TOKYO , Nippon Steel Corp. sued Toyota Motor Corp. for a patent covering a technology used to make electric motors. This rare instance of legal wrangling among Japan's top steelmaker, and top automaker over intellectual properties is not common.
Tokyo-based Nippon Steel filed Thursday's lawsuit in Tokyo District Court seeking damages of 20 billion yen ($177m). Baoshan Iron & Steel Co. or Baosteel are also named in the lawsuit. They supply the steel that is alleged to be violative of the patent.
Toyota stated that it was sorry to hear about the lawsuit and stressed that it had investigated any patent conflicts with Baosteel. Toyota considers Nippon Steel an "important business partner", supporting Japan's auto industry for many years, according to a statement. Nippon Steel is the maker of the Prius hybrid as well as the Lexus luxury cars.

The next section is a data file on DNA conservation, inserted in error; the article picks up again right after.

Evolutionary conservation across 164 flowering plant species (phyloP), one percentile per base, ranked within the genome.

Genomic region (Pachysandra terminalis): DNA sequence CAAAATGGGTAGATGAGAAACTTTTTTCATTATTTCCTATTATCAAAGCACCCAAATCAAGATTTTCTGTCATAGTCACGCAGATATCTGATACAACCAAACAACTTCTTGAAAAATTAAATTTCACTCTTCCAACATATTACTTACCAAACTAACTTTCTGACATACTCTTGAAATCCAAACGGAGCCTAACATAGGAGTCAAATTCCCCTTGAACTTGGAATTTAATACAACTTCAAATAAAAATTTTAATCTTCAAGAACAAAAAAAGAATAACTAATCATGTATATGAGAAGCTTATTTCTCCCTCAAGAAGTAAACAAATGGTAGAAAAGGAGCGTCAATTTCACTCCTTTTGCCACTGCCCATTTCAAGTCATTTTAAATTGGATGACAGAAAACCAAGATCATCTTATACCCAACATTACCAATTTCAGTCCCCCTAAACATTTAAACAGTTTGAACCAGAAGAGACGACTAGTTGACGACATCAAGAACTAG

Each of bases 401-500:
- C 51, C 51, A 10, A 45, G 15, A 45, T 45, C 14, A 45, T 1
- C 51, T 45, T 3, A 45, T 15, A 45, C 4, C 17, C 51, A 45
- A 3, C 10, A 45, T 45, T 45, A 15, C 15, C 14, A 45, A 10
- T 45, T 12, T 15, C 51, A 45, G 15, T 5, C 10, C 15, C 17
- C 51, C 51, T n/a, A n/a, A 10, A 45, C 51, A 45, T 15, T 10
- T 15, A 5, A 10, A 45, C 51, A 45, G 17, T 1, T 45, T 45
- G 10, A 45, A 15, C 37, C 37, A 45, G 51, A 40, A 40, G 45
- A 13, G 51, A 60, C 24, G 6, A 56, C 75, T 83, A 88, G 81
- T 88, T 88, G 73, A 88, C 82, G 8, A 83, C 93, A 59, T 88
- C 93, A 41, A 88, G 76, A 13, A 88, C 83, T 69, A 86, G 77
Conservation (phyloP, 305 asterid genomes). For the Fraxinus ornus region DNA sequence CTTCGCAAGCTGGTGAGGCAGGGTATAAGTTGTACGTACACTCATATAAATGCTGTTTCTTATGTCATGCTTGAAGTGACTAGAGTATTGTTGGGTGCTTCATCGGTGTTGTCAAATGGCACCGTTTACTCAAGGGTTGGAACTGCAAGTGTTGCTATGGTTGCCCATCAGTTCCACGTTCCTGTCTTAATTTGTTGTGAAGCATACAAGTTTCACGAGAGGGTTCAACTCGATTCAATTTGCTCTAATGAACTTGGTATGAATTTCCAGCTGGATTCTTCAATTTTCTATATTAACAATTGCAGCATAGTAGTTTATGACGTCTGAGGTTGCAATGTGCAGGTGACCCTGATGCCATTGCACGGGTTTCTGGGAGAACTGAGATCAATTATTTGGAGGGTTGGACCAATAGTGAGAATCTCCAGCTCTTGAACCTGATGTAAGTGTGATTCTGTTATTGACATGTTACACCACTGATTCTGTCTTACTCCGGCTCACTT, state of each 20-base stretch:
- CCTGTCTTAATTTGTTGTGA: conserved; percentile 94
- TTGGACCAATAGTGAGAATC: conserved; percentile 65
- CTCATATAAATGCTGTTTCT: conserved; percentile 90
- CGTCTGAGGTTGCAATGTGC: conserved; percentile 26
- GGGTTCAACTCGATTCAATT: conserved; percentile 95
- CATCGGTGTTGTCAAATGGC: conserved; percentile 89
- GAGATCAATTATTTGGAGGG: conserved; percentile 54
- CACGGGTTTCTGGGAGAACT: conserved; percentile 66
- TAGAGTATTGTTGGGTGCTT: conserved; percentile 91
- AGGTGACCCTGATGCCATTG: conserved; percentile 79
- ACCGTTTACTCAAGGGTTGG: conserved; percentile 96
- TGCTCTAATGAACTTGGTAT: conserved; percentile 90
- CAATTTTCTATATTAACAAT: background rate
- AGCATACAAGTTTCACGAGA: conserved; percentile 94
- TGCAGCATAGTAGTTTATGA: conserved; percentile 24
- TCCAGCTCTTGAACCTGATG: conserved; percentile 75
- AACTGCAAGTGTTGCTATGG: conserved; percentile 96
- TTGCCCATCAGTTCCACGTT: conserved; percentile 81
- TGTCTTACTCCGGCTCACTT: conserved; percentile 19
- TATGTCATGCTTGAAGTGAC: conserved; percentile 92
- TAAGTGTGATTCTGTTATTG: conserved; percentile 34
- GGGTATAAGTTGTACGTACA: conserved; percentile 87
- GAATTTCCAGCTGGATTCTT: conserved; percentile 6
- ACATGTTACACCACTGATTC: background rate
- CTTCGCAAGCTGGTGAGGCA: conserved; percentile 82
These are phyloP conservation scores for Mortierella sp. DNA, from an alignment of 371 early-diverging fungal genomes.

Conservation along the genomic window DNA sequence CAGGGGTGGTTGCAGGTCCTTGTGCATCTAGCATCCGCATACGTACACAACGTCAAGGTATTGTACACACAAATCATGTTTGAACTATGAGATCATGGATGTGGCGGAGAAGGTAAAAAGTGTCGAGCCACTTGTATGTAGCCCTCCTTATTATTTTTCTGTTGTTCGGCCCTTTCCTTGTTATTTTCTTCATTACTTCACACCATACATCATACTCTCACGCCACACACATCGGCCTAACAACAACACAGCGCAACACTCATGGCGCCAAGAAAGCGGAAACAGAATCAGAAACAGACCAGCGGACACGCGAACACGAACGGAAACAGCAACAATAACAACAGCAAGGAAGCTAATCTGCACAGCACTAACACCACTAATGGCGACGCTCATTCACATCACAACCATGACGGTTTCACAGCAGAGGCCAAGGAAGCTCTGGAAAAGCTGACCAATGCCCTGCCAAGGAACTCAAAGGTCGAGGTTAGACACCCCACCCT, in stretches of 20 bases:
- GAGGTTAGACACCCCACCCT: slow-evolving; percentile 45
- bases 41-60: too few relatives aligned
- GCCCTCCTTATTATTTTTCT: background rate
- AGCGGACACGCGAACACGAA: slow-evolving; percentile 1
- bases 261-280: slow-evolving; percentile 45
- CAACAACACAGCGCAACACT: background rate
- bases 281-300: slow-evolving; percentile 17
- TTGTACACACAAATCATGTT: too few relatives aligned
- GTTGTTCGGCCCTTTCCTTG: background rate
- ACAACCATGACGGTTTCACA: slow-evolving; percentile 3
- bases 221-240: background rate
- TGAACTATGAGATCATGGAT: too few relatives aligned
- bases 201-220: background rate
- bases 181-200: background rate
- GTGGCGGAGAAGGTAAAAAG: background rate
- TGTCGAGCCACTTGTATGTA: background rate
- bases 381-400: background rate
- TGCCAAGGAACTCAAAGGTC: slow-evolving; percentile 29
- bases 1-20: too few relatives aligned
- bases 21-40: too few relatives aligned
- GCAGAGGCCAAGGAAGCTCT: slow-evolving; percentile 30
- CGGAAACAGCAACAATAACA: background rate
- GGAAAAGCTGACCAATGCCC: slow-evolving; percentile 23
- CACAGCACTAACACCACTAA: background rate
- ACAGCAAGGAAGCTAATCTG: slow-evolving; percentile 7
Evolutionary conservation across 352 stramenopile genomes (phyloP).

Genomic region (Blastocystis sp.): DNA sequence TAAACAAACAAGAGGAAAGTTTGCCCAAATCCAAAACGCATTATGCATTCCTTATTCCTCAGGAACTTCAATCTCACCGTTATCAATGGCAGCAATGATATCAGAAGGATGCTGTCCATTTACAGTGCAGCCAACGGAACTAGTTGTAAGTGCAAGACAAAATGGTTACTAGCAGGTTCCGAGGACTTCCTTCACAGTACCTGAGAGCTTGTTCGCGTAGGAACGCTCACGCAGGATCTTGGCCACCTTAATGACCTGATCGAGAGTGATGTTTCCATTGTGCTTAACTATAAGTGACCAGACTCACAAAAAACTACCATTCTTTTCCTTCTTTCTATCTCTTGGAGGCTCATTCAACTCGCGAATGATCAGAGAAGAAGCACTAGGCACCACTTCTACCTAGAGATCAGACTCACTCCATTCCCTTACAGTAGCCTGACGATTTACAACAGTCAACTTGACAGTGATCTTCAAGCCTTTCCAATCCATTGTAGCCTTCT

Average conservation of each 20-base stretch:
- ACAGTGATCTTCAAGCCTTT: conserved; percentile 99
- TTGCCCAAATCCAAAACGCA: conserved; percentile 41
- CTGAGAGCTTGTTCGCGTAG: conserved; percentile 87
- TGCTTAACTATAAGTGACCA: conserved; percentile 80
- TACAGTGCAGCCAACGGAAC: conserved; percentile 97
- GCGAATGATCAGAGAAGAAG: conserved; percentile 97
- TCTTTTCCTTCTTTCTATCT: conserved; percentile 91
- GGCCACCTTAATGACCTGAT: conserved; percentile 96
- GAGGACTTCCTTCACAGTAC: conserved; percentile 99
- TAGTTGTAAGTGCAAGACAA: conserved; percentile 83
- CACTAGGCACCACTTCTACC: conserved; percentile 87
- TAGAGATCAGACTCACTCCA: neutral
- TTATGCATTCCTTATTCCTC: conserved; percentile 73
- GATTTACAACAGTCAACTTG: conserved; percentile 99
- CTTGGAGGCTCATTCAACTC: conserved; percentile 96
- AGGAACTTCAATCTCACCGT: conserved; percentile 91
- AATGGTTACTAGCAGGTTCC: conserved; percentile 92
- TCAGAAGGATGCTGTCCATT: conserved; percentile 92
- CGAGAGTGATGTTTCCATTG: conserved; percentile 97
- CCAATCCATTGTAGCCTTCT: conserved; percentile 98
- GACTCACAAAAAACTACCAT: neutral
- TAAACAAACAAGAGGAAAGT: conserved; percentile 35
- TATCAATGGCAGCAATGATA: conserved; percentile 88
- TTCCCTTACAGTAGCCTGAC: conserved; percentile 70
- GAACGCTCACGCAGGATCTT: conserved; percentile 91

Baosteel stated it disagreed with Nippon Steel's claims, and stressed that it had repeatedly attempted to communicate with the steelmaker.
It stated in a statement that it believes patent identification should be based upon rigorous and scientifically-validated technical exchange and verification between the parties.
According to Nippon Steel, the Japanese patent for nonoriented electrical steel sheets is at the heart of the lawsuit. It is an essential component of electric motors used by EVs in power plants and mobile phones.
Officials at Nippon Steel said that their prized technology is crucial to its competitiveness as the world moves to "a carbon neutral society". Innovations that reduce carbon emissions are becoming more important in steel manufacturing.
Nippon Steel also wants a court order against Toyota to stop it from selling hybrid vehicles or electric cars in Japan using motors that are allegedly violating the patent. Nippon Steel stated that it will continue to work with Toyota.
It stated that it could not resolve the dispute despite multiple discussions with Baosteel as well as Toyota.
The company stated that "Nippon Steel is taking these actions to protect its intellectual propriety rights."